Families of workers killed in Field train derailment allege negligence in lawsuit

Lawsuits allege the workers weren’t provided a safe work environment

(New Westminster Police)
4 youth arrested after 30-person brawl in New Westminster leaves 1 seriously injured

Police are looking for witnesses who saw the incident take place

Cannabis bought in British Columbia (Ashley Wadhwani/Black Press Media)
Is it time to start thinking about greener ways to package cannabis?

Packaging suppliers are still figuring eco-friendly and affordable packaging options that fit the mandates of Cannabis Regulations

South Surrey’s Paul Cottrell, who works with the DFO, tows a grey whale out of Semiahmoo Bay Sunday. (Contributed photo)
Dead whale floating near White Rock towed to shore for necropsy

Animal has been dead since at least April 15

Wickaninnish (Clifford Atleo) plays the drum while singing the Nuu-chah-nulth song on the court steps in Vancouver In a picture from April 2018. Photo credit, Melody Charlie.
Five western Vancouver Island First Nations celebrate legal fishing victory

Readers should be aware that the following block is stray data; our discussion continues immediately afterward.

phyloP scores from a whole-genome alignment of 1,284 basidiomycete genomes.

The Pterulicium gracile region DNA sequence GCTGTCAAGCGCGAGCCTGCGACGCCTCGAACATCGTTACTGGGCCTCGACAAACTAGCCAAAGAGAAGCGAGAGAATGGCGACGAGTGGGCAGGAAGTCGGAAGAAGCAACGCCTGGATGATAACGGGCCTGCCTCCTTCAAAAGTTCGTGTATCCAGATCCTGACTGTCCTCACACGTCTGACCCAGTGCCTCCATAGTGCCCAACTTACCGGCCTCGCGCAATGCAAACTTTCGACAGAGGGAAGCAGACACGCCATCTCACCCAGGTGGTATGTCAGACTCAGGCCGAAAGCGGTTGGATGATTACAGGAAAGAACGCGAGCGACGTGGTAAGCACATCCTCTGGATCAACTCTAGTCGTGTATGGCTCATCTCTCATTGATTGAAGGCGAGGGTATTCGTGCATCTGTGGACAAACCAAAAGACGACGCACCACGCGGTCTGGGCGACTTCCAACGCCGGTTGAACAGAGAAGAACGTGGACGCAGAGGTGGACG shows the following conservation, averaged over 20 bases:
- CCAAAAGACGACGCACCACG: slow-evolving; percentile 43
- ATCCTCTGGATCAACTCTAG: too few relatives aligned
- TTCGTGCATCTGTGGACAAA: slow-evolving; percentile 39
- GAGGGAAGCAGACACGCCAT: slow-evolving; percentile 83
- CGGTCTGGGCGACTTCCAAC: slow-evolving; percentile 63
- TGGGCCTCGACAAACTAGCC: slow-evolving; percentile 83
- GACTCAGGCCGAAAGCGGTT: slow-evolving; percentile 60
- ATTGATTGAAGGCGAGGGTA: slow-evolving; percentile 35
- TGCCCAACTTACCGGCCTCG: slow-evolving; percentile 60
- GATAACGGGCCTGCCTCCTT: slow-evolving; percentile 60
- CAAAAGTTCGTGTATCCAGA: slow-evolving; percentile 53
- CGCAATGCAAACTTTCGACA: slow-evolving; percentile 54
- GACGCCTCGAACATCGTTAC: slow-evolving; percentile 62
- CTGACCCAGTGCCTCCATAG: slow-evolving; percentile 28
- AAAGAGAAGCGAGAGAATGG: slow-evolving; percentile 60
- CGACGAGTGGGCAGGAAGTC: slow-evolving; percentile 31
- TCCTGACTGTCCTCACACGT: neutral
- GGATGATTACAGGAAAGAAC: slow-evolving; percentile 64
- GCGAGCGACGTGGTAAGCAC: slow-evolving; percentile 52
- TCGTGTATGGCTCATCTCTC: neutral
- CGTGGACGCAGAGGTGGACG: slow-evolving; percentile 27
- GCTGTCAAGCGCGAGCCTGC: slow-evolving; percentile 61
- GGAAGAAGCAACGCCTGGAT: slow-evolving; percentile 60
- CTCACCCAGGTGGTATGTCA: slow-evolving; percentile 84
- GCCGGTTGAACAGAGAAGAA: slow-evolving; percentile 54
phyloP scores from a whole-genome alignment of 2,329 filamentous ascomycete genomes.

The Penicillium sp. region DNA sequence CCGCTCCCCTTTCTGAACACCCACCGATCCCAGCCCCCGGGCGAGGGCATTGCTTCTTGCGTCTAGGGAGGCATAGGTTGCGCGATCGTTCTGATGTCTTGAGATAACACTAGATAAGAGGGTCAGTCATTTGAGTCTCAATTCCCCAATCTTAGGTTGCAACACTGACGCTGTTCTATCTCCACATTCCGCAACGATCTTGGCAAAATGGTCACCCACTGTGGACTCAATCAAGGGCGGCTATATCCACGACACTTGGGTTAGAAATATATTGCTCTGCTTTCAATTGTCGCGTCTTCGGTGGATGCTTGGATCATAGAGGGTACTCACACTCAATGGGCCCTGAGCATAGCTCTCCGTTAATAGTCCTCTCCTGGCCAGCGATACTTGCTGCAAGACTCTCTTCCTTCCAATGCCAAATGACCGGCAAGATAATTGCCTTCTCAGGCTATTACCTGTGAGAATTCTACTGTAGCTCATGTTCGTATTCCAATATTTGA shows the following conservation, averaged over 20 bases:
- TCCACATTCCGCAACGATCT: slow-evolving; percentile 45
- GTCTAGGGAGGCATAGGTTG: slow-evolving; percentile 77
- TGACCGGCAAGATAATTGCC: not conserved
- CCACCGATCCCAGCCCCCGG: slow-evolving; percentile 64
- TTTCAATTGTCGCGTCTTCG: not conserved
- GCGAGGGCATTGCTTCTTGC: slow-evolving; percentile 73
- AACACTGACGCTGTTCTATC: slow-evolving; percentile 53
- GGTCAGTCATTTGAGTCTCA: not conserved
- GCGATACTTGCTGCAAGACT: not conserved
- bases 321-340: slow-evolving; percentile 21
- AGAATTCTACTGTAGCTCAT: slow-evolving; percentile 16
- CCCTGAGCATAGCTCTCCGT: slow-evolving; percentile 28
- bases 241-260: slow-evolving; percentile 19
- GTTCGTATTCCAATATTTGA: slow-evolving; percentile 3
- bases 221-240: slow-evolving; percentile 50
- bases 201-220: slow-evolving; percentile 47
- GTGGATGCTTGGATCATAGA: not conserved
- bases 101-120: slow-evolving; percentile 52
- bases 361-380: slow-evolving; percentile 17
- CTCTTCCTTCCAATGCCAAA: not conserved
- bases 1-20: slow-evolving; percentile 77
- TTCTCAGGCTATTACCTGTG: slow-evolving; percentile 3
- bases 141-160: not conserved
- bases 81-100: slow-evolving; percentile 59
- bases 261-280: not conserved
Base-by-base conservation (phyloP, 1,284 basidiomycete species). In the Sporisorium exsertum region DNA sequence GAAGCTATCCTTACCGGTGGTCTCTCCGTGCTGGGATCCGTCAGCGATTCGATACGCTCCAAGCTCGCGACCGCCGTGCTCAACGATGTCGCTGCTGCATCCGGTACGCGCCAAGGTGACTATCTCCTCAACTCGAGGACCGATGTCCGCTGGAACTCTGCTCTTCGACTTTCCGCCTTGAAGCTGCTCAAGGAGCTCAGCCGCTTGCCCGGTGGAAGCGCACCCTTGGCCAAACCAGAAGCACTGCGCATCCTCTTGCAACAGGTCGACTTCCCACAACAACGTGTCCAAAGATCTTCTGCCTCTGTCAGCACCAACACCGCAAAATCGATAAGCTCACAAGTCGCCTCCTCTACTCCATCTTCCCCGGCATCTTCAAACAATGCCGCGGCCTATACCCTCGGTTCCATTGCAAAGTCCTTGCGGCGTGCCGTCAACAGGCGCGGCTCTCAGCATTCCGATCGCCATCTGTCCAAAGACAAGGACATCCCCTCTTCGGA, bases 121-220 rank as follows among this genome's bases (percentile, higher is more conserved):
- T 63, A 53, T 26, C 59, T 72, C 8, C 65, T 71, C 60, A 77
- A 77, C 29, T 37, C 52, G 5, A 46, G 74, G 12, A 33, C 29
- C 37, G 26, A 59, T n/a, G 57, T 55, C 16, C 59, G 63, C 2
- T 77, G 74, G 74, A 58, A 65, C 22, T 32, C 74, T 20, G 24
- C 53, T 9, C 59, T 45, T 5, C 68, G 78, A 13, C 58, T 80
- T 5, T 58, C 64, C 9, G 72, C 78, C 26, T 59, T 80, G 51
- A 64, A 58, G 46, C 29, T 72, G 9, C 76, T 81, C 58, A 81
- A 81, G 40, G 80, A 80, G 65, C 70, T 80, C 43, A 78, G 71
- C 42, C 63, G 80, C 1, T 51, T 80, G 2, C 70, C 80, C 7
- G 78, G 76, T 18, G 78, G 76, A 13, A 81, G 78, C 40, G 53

Court ruling confirms Nuu-chah-nulth fishing rights in case dating back to 2003

Sunday’s storm rocked one of the ferries crossing Kootenay Lake. Photo: Dirk Jonker
VIDEO: Storm makes for wild ferry ride across Kootenay Lake

The video was captured by ferry employee Dirk Jonker

Dr. Bonnie Henry gives her daily media briefing regarding Covid-19 for the province of British Columbia in Victoria, B.C, Monday, December 7, 2020. THE CANADIAN PRESS/Jonathan Hayward
Toddler marks youngest British Columbian to die related to COVID-19

Child one of eight people to die from virus this weekend

Chakalaka Bar & Grill remains open in defiance of orders from Island Health to close. (Cole Schisler photo)
Island Health seeks injunction against restaurant defying COVID-19 orders

VIHA says Ladysmith-area Chakalaka Bar and Grill also violating water and sewer regulations

Most Read